Get It Online

Writers - Tennant/Lowe
First released - 2013
Original album - (none)
Producer - Stuart Price
Subsequent albums - (none)
Other releases - bonus track with single "Love Is a Bourgeois Construct"

Released in September 2013 as a bonus track with the "Love Is a Bourgeois Construct" single, this is, in keeping with the pattern set by the album Electric, a very "electronic-sounding" track—in the words of one site visitor, "very Kraftwerk-esque"—with sampled voices in various languages and a computer-generated or digitally distorted voice (with a hint of Chris's inflections, and sometimes sounding downright "Dalekish") singing the chorus, "Whatever I want, whenever I want, I can get it online." (That chorus is especially unusual in that Chris wrote its lyrics—a real PSB rarity.) Neil sings more of the lyrics, which prove to be an observational commentary on the revolution over the past two decades, greatly accelerated over just the past few years, in how we can so readily acquire over the internet almost anything we want, be it knowledge, physical goods, and even human contacts and relationships. In fact, the internet has, if anything, accentuated one of the driving forces of consumer culture: manufactured need.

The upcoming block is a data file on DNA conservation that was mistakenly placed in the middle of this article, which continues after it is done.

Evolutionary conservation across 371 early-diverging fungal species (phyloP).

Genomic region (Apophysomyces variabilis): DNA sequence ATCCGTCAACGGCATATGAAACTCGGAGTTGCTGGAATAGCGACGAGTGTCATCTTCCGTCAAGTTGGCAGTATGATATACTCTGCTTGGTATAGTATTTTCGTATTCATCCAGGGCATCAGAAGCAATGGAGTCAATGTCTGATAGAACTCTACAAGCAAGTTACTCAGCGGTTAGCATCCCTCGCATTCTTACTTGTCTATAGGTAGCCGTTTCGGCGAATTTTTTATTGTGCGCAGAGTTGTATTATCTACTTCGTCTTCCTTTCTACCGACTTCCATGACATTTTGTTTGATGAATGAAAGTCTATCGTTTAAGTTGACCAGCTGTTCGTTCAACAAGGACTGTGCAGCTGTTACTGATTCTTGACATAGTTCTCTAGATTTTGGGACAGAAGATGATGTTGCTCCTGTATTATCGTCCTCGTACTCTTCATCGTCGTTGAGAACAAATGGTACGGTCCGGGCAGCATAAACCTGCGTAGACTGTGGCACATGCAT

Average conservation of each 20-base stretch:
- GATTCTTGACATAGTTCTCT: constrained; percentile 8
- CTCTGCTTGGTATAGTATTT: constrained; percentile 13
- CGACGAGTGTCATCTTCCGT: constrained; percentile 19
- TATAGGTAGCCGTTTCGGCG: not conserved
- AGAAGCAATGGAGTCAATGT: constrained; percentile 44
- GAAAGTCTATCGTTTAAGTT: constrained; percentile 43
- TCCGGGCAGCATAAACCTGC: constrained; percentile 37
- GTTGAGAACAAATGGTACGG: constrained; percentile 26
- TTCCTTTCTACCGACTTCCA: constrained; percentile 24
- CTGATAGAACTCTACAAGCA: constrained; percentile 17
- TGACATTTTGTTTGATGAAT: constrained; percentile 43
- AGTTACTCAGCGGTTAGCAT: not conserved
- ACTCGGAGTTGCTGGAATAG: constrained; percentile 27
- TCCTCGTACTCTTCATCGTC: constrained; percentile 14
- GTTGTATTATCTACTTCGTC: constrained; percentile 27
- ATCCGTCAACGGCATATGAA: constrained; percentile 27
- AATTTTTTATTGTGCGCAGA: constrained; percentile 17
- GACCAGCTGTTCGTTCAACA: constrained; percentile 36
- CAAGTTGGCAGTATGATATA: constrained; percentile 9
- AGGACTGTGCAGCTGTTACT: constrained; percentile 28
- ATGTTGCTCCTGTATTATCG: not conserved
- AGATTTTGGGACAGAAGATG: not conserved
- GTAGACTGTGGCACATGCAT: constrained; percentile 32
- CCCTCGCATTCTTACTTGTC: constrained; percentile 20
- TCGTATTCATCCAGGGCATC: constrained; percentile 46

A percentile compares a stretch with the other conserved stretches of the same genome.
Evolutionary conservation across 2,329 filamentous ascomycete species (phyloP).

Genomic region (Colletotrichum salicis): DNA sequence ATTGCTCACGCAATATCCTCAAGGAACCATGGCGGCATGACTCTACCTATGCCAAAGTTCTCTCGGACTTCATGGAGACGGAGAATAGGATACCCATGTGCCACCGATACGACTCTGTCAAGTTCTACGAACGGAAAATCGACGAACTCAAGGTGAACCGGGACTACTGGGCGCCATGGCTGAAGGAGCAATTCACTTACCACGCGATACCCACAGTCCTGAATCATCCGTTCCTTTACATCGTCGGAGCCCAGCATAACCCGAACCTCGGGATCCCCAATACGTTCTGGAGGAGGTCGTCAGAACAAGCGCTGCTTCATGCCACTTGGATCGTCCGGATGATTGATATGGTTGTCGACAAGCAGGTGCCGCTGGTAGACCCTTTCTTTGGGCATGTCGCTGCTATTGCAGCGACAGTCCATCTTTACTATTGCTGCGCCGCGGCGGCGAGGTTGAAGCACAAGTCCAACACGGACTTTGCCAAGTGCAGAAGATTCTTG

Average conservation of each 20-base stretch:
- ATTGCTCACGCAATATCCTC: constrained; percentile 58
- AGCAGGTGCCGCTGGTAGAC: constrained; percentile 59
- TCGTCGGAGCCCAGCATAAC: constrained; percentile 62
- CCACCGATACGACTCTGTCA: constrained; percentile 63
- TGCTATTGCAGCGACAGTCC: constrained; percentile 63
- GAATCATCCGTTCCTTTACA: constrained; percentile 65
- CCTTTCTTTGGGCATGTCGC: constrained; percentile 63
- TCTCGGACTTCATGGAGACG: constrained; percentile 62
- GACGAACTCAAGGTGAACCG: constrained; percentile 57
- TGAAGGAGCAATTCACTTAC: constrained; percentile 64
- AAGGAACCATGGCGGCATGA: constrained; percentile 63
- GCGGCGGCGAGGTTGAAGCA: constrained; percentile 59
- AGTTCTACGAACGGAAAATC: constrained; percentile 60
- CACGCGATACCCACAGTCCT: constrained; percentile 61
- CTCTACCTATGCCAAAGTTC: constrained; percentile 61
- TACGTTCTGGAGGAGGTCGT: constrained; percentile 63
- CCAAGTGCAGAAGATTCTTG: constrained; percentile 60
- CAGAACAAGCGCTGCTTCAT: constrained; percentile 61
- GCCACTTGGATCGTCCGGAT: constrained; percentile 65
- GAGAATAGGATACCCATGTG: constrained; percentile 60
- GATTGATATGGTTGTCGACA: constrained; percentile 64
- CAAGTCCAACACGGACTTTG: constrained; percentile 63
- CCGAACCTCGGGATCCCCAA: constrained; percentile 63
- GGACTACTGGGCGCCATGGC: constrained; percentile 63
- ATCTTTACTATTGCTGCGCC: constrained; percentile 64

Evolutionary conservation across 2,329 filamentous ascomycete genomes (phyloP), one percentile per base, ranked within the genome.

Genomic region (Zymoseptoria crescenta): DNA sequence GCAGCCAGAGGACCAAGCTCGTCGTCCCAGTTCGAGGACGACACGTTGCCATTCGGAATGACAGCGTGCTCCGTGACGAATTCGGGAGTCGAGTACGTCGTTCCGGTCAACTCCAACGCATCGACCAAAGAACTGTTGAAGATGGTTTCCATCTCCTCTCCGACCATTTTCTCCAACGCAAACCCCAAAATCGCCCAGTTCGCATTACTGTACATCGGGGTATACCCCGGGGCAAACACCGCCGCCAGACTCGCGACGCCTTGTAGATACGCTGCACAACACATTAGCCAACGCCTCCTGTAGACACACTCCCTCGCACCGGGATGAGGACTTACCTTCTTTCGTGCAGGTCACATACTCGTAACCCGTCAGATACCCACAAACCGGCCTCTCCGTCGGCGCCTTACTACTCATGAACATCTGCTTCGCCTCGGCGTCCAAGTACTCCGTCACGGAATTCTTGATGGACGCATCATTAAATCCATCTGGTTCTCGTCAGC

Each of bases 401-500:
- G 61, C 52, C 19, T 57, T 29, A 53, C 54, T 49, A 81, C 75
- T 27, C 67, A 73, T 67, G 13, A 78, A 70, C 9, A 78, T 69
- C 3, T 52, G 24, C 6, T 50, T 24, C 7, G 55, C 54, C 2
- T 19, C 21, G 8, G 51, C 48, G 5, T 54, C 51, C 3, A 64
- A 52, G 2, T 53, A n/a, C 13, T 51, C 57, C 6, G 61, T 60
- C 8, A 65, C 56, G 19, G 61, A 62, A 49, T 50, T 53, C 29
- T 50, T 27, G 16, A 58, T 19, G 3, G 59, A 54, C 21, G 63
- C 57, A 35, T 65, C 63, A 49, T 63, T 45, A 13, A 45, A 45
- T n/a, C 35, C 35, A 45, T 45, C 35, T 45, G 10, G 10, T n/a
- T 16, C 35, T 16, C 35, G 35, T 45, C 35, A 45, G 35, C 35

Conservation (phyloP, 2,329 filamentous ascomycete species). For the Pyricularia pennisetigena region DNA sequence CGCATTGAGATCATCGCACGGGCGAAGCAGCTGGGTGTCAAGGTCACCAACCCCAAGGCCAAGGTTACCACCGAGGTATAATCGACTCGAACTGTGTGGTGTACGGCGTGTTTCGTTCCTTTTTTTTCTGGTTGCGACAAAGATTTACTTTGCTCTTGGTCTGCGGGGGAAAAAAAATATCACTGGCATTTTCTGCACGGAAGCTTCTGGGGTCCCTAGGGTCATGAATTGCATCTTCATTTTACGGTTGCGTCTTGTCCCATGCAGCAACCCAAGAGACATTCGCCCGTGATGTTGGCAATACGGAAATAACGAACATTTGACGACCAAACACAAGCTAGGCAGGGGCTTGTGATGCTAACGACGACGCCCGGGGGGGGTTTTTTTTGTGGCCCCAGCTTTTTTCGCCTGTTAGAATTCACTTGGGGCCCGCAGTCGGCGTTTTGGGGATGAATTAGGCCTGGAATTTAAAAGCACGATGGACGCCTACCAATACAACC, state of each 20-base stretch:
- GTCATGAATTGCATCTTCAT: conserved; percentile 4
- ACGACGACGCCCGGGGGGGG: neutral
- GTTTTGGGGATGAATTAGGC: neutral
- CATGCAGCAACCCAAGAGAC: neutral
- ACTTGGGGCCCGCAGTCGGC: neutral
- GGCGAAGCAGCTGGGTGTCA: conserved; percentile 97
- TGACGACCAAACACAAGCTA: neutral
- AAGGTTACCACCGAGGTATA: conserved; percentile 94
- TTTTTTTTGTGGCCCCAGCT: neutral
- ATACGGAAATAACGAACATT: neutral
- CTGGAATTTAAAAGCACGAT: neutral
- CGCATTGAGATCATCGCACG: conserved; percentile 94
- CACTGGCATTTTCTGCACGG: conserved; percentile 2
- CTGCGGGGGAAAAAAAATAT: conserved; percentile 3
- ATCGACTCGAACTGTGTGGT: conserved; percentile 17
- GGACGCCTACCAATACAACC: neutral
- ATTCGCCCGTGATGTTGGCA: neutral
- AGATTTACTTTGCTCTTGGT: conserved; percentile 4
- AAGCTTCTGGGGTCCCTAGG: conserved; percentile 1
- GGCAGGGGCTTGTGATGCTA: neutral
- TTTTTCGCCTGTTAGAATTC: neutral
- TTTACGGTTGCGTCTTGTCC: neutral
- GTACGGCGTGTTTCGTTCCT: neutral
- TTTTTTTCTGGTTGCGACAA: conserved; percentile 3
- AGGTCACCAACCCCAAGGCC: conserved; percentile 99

Even if you don't need it
Get it anyway

Subsequent lines suggest even more pernicious aspects of online consumerism. For instance, "You might like this" is an obvious allusion to the way in which Amazon and other online retailers use information they gather about your purchasing habits to make facile, superficial assumptions about your tastes and thereby offer perhaps unwelcome recommendations. (If you like Pet Shop Boys, you'll probably like Erasure, too—right? I don't know about you, but I find such recommendations galling and presumptuous—even if, in that particular case, it happens to be accurate, at least for me. It's the principle that I find annoying: keeping track of my purchasing habits and making assumptions about me because of it.) Still later, we hear, "Find a sexual partner/You'll never be alone," alluding to the way in which the internet seems increasingly to serve for many people as a substitute for forming relationships and/or engaging in genuine interpersonal contact and caring. One can have hundreds of "Facebook friends" but few if any real friends he or she can actually touch.

The basic message of the song seems quite direct. The online phenomenon may appear to provide us with whatever we want whenever we want it, but its promise is little different from that of any other source of instant gratification: shallow, unfulfilling, and potentially self-destructive. While I'm surely reading into the song some of my own feelings about the internet—mixed blessing that it is—there can be little doubt that I do so at the Pet Shop Boys' prodding invitation. And if I may make a perhaps presumptuous assumption of my own, I'd be willing to bet my feelings on this subject closely match theirs. After all, if I remember correctly, didn't Neil once describe Facebook as "insidious"?

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